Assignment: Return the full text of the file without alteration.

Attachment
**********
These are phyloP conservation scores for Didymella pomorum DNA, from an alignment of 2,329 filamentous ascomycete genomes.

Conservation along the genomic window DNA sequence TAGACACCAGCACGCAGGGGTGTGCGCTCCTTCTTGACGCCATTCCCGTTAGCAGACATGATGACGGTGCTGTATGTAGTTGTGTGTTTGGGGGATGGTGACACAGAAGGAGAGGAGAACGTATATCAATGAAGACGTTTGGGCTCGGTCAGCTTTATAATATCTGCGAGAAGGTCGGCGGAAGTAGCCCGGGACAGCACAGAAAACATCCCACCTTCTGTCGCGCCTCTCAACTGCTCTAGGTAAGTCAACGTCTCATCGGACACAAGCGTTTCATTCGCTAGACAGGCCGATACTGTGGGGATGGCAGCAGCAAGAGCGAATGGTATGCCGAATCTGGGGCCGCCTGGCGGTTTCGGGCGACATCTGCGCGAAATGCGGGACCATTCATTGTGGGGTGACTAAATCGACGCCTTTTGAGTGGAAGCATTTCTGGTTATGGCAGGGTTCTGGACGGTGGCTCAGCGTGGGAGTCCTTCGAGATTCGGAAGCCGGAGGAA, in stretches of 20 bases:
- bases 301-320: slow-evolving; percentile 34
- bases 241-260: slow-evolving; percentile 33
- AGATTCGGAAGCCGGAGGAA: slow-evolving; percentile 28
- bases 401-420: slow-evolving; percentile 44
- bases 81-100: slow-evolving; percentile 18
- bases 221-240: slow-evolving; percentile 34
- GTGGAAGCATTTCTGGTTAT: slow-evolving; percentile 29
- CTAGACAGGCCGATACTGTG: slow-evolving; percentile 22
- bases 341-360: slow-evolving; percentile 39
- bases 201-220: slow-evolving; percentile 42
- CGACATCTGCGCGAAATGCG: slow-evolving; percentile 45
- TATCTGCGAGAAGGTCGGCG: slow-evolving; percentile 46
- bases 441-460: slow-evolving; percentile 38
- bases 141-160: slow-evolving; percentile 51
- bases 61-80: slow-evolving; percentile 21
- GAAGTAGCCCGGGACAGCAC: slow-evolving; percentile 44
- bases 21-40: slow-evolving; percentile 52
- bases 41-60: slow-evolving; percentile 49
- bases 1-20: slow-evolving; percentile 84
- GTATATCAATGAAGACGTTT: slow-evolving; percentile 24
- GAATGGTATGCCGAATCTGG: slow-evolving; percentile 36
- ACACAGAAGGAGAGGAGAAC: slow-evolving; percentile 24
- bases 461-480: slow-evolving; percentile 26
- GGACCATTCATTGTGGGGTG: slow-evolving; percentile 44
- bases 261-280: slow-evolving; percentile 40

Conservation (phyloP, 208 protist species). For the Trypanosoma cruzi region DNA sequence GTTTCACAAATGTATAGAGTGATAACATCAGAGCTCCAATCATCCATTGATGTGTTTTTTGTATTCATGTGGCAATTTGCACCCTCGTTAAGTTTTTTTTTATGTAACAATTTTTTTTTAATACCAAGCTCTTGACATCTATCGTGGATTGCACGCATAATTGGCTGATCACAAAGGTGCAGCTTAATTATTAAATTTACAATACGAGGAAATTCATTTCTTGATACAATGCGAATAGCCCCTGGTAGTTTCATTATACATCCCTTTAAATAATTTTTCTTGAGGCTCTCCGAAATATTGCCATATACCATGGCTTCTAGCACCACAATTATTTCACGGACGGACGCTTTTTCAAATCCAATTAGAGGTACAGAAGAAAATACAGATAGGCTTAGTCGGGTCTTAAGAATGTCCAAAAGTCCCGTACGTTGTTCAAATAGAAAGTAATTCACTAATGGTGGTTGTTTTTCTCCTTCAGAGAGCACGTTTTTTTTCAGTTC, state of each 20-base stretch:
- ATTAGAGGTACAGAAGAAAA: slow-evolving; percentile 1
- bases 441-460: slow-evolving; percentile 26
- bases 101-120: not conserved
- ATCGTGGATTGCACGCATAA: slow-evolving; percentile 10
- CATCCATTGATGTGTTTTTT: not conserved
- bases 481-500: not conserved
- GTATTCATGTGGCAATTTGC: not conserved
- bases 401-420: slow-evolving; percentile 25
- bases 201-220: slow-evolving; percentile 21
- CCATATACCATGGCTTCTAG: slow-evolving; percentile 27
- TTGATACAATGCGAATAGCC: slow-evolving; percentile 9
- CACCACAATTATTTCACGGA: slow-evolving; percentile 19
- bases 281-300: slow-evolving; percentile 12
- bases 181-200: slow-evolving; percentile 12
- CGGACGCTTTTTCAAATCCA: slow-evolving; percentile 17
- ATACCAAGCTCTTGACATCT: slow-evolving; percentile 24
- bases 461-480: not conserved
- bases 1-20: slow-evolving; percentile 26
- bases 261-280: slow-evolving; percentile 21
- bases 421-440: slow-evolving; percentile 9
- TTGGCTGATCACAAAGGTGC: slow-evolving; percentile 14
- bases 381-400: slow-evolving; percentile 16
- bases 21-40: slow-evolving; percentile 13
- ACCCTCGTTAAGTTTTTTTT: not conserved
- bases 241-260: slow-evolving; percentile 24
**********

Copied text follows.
These are phyloP conservation scores for Didymella pomorum DNA, from an alignment of 2,329 filamentous ascomycete genomes.

Conservation along the genomic window DNA sequence TAGACACCAGCACGCAGGGGTGTGCGCTCCTTCTTGACGCCATTCCCGTTAGCAGACATGATGACGGTGCTGTATGTAGTTGTGTGTTTGGGGGATGGTGACACAGAAGGAGAGGAGAACGTATATCAATGAAGACGTTTGGGCTCGGTCAGCTTTATAATATCTGCGAGAAGGTCGGCGGAAGTAGCCCGGGACAGCACAGAAAACATCCCACCTTCTGTCGCGCCTCTCAACTGCTCTAGGTAAGTCAACGTCTCATCGGACACAAGCGTTTCATTCGCTAGACAGGCCGATACTGTGGGGATGGCAGCAGCAAGAGCGAATGGTATGCCGAATCTGGGGCCGCCTGGCGGTTTCGGGCGACATCTGCGCGAAATGCGGGACCATTCATTGTGGGGTGACTAAATCGACGCCTTTTGAGTGGAAGCATTTCTGGTTATGGCAGGGTTCTGGACGGTGGCTCAGCGTGGGAGTCCTTCGAGATTCGGAAGCCGGAGGAA, in stretches of 20 bases:
- bases 301-320: slow-evolving; percentile 34
- bases 241-260: slow-evolving; percentile 33
- AGATTCGGAAGCCGGAGGAA: slow-evolving; percentile 28
- bases 401-420: slow-evolving; percentile 44
- bases 81-100: slow-evolving; percentile 18
- bases 221-240: slow-evolving; percentile 34
- GTGGAAGCATTTCTGGTTAT: slow-evolving; percentile 29
- CTAGACAGGCCGATACTGTG: slow-evolving; percentile 22
- bases 341-360: slow-evolving; percentile 39
- bases 201-220: slow-evolving; percentile 42
- CGACATCTGCGCGAAATGCG: slow-evolving; percentile 45
- TATCTGCGAGAAGGTCGGCG: slow-evolving; percentile 46
- bases 441-460: slow-evolving; percentile 38
- bases 141-160: slow-evolving; percentile 51
- bases 61-80: slow-evolving; percentile 21
- GAAGTAGCCCGGGACAGCAC: slow-evolving; percentile 44
- bases 21-40: slow-evolving; percentile 52
- bases 41-60: slow-evolving; percentile 49
- bases 1-20: slow-evolving; percentile 84
- GTATATCAATGAAGACGTTT: slow-evolving; percentile 24
- GAATGGTATGCCGAATCTGG: slow-evolving; percentile 36
- ACACAGAAGGAGAGGAGAAC: slow-evolving; percentile 24
- bases 461-480: slow-evolving; percentile 26
- GGACCATTCATTGTGGGGTG: slow-evolving; percentile 44
- bases 261-280: slow-evolving; percentile 40

Conservation (phyloP, 208 protist species). For the Trypanosoma cruzi region DNA sequence GTTTCACAAATGTATAGAGTGATAACATCAGAGCTCCAATCATCCATTGATGTGTTTTTTGTATTCATGTGGCAATTTGCACCCTCGTTAAGTTTTTTTTTATGTAACAATTTTTTTTTAATACCAAGCTCTTGACATCTATCGTGGATTGCACGCATAATTGGCTGATCACAAAGGTGCAGCTTAATTATTAAATTTACAATACGAGGAAATTCATTTCTTGATACAATGCGAATAGCCCCTGGTAGTTTCATTATACATCCCTTTAAATAATTTTTCTTGAGGCTCTCCGAAATATTGCCATATACCATGGCTTCTAGCACCACAATTATTTCACGGACGGACGCTTTTTCAAATCCAATTAGAGGTACAGAAGAAAATACAGATAGGCTTAGTCGGGTCTTAAGAATGTCCAAAAGTCCCGTACGTTGTTCAAATAGAAAGTAATTCACTAATGGTGGTTGTTTTTCTCCTTCAGAGAGCACGTTTTTTTTCAGTTC, state of each 20-base stretch:
- ATTAGAGGTACAGAAGAAAA: slow-evolving; percentile 1
- bases 441-460: slow-evolving; percentile 26
- bases 101-120: not conserved
- ATCGTGGATTGCACGCATAA: slow-evolving; percentile 10
- CATCCATTGATGTGTTTTTT: not conserved
- bases 481-500: not conserved
- GTATTCATGTGGCAATTTGC: not conserved
- bases 401-420: slow-evolving; percentile 25
- bases 201-220: slow-evolving; percentile 21
- CCATATACCATGGCTTCTAG: slow-evolving; percentile 27
- TTGATACAATGCGAATAGCC: slow-evolving; percentile 9
- CACCACAATTATTTCACGGA: slow-evolving; percentile 19
- bases 281-300: slow-evolving; percentile 12
- bases 181-200: slow-evolving; percentile 12
- CGGACGCTTTTTCAAATCCA: slow-evolving; percentile 17
- ATACCAAGCTCTTGACATCT: slow-evolving; percentile 24
- bases 461-480: not conserved
- bases 1-20: slow-evolving; percentile 26
- bases 261-280: slow-evolving; percentile 21
- bases 421-440: slow-evolving; percentile 9
- TTGGCTGATCACAAAGGTGC: slow-evolving; percentile 14
- bases 381-400: slow-evolving; percentile 16
- bases 21-40: slow-evolving; percentile 13
- ACCCTCGTTAAGTTTTTTTT: not conserved
- bases 241-260: slow-evolving; percentile 24